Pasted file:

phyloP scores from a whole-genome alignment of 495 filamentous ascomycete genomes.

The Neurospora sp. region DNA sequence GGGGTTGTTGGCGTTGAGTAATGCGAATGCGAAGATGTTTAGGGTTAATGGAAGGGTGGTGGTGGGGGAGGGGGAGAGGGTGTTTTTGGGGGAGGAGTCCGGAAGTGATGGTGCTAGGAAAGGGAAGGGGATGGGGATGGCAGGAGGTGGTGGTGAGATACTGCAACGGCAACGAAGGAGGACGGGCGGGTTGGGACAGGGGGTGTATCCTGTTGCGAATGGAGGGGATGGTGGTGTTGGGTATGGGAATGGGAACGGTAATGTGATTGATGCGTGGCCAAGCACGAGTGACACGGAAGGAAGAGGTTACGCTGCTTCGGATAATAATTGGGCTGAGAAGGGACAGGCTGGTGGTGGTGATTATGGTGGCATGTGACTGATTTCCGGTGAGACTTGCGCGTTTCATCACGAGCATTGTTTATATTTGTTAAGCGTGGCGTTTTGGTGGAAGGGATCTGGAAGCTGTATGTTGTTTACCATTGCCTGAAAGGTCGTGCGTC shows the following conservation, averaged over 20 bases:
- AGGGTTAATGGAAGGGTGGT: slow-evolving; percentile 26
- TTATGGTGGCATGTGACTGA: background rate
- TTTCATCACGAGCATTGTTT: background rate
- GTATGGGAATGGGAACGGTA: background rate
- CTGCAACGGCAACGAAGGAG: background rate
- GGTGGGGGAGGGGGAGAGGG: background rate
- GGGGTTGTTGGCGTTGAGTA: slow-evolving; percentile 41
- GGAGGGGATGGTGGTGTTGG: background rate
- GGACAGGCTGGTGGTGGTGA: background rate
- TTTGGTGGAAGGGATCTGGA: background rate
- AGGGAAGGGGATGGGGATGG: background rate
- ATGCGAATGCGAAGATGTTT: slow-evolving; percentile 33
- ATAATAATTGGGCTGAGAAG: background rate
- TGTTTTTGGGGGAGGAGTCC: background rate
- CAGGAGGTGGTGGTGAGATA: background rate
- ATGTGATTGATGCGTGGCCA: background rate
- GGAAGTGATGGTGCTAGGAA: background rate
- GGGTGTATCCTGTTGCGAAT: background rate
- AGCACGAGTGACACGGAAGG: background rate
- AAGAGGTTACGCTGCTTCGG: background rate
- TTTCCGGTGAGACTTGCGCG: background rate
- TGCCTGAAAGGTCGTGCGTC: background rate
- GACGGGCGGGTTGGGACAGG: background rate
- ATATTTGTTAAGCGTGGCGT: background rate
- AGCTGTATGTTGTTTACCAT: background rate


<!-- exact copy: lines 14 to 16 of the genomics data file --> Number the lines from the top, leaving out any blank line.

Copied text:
- ATGCGAATGCGAAGATGTTT: slow-evolving; percentile 33
- ATAATAATTGGGCTGAGAAG: background rate
- TGTTTTTGGGGGAGGAGTCC: background rate